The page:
It is easy to burn out when you are responsible for providing full-time care to an aging or disabled loved one.
Your attempts to discuss estate planning with your aging parents failed and now both parents have passed away. There’s a big mess to sort out. What should you do now?
The first thing you’ll need to do is launch an exhaustive search for a will, says Wealth Advisor’s article, “Your Parent Didn’t Have A Will: What Should You Do Now?” It is possible that just because your parents did not speak with you or your siblings about a will, or their estate plan, does not mean they did not have one done, at some point in their lives.
Your search needs to include a look through your parent’s paper records and file cabinets. It is also recommended that you speak with their good friends and other relatives and ask their accountant and any lawyer they worked with in the past. It’s a good idea to see if there are any business cards of attorneys, CPAs, or financial advisors. Remember, wills don’t expire. If you find an “old will” and it wasn’t revoked by the parent, that’s the will that will be probated.
See if your parents had a safe deposit box, since the will might be in there. However, you’ll need the authority to gain access to the safe deposit box (which may be in the box!). If you are lucky, mom or dad will have named you as a signatory on the box, and you will be able to access it. If not, you’ll have to comply with state laws to get into the box.
You should also create a list of your parent’s assets, as well as finding their financial statements and tax returns. It’s especially helpful if you have financial statements covering the date of death, because date of death values of assets will be needed for probate and estate tax returns. The financial statements will often indicate the ownership of the account. If there was a joint owner of the account, ownership will pass to the surviving joint owner. Probate of that asset won’t be needed. The same is true for any “POD”—Payable on Death accounts, where the asset gets paid on death to that named person listed and avoids probate.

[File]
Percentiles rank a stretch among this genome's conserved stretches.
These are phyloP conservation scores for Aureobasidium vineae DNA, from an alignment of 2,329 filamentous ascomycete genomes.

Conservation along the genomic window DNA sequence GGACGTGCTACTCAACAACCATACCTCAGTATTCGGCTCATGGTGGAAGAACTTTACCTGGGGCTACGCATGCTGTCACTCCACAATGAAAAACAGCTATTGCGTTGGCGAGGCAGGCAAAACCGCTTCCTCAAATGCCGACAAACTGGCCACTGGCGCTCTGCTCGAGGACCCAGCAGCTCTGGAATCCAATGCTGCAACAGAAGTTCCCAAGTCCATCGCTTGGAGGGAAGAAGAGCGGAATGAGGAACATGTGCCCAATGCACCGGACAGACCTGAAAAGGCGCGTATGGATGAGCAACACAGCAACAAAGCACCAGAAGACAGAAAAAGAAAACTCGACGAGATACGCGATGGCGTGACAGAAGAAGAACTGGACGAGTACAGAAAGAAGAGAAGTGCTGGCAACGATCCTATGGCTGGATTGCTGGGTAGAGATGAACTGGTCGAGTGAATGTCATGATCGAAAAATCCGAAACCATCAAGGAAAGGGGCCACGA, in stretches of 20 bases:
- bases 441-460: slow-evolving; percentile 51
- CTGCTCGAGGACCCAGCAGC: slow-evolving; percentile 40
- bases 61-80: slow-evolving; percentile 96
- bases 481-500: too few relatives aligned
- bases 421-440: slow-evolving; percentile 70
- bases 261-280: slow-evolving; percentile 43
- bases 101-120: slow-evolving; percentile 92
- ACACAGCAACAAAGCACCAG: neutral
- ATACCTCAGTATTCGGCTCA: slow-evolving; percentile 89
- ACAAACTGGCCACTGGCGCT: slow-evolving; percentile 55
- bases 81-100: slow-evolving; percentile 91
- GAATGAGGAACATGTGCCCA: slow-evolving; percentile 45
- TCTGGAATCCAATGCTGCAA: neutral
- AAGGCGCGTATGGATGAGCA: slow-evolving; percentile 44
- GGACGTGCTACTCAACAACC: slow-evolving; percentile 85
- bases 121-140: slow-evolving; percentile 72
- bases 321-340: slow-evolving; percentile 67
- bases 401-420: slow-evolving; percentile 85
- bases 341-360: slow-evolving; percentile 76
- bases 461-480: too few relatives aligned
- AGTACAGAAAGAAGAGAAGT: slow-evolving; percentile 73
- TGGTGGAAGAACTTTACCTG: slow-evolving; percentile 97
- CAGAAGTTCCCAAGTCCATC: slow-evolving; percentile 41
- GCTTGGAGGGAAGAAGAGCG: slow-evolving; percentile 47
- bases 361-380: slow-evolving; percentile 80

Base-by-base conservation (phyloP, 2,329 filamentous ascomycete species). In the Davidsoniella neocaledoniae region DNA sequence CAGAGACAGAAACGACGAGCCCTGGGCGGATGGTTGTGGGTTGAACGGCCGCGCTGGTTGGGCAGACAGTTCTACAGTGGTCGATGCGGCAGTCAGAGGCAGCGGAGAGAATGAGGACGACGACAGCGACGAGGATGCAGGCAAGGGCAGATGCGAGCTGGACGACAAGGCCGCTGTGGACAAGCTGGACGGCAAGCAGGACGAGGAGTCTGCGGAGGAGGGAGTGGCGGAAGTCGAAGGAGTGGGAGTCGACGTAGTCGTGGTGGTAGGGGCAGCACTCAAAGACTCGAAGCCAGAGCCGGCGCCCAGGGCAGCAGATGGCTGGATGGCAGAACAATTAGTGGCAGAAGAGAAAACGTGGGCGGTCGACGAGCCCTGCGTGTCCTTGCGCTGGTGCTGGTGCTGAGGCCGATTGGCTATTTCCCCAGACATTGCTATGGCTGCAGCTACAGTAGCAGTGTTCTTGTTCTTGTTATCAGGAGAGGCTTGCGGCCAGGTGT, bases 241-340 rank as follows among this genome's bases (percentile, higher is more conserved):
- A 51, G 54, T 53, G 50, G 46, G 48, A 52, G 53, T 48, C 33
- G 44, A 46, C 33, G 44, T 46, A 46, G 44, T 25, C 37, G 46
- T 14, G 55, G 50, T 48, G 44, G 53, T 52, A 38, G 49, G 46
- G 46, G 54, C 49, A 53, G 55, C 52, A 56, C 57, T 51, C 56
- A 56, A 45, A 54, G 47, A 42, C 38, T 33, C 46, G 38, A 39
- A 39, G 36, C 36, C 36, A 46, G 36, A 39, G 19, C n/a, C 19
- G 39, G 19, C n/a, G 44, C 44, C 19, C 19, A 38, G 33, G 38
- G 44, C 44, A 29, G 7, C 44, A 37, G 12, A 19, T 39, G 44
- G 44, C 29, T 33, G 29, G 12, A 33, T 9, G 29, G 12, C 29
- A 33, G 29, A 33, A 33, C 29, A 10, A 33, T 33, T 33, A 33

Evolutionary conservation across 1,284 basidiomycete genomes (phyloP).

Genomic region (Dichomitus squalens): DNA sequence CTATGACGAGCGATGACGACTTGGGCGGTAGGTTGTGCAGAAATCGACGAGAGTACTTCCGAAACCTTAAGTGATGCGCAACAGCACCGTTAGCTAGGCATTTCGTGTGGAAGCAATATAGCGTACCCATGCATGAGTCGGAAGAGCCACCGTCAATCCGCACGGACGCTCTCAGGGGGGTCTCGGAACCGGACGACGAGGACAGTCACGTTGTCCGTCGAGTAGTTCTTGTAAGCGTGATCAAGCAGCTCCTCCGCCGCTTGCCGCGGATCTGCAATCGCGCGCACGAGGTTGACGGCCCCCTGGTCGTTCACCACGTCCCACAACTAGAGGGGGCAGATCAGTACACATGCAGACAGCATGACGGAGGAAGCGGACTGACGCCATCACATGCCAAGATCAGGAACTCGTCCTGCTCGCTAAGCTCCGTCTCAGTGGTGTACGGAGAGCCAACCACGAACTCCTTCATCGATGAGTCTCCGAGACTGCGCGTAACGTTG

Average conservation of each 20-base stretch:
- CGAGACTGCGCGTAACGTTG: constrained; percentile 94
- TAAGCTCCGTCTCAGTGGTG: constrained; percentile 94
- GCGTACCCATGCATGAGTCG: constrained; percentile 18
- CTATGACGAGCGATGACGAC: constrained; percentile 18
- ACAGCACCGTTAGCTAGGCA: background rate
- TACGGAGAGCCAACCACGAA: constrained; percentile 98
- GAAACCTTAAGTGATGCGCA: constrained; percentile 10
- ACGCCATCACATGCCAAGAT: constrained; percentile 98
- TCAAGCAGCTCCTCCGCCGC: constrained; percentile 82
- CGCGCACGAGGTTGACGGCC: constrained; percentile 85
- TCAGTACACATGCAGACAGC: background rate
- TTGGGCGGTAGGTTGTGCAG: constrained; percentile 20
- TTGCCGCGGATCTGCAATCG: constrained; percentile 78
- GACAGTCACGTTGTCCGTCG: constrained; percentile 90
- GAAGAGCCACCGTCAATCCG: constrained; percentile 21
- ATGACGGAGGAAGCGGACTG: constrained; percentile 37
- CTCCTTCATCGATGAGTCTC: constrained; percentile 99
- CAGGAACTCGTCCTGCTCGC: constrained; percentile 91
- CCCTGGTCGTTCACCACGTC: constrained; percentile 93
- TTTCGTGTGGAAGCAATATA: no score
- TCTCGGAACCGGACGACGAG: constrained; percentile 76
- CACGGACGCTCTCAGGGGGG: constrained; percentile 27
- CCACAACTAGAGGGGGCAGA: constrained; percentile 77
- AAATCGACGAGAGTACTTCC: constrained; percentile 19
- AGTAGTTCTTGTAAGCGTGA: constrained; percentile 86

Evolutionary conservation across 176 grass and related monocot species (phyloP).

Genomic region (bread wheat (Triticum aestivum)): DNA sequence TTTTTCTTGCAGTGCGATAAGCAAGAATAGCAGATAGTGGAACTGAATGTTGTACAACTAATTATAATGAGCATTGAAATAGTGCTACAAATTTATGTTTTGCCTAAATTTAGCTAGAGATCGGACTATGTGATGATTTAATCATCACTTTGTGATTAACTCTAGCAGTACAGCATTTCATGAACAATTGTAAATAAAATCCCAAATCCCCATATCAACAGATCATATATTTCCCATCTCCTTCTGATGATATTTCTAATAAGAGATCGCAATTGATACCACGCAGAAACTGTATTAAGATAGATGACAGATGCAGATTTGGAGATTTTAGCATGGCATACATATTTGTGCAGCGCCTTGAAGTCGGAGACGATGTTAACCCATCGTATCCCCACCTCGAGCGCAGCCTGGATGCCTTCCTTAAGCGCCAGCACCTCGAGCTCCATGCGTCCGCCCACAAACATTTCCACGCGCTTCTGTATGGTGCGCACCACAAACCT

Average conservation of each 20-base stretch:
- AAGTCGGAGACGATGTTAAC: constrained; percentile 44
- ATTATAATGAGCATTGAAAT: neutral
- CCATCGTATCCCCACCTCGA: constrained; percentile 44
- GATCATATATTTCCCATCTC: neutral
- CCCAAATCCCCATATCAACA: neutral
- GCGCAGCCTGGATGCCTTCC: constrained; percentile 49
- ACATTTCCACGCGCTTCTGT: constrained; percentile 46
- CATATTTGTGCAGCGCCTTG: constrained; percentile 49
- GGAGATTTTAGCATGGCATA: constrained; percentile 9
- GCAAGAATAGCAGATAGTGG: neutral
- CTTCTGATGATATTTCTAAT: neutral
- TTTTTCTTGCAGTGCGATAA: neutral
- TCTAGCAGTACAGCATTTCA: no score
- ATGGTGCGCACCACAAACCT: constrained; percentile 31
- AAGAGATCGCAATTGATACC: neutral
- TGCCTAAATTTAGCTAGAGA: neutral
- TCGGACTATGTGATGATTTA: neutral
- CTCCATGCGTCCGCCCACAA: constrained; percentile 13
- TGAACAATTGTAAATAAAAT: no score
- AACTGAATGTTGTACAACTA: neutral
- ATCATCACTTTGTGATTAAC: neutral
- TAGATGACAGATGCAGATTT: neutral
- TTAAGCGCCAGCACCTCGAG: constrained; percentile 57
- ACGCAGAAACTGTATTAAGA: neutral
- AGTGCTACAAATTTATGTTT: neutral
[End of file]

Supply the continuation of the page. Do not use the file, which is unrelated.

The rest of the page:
Make an appointment with an experienced estate planning lawyer. He or she will review the information you’ve gathered and advise you what steps are needed. The attorney will be able to determine whether probate will be necessary. If any assets had a named beneficiary, those assets won’t need to be probated. Ownership passes by operation of law to the named beneficiary, such as with life insurance.
What happens if you can find everything but the will? If there really is no will, you’ll need to bring a petition under the laws of the state, where the second of your parents to die was a resident, or where they owned any kind of property. This is called an “intestate estate,” meaning your parent died without a will. You are petitioning the court to appoint you as the Personal Representative of the estate. State law then dictates who the beneficiaries are and who receives the assets.
Reference: Wealth Advisor (June 4, 2018) “Your Parent Didn’t Have A Will: What Should You Do Now?”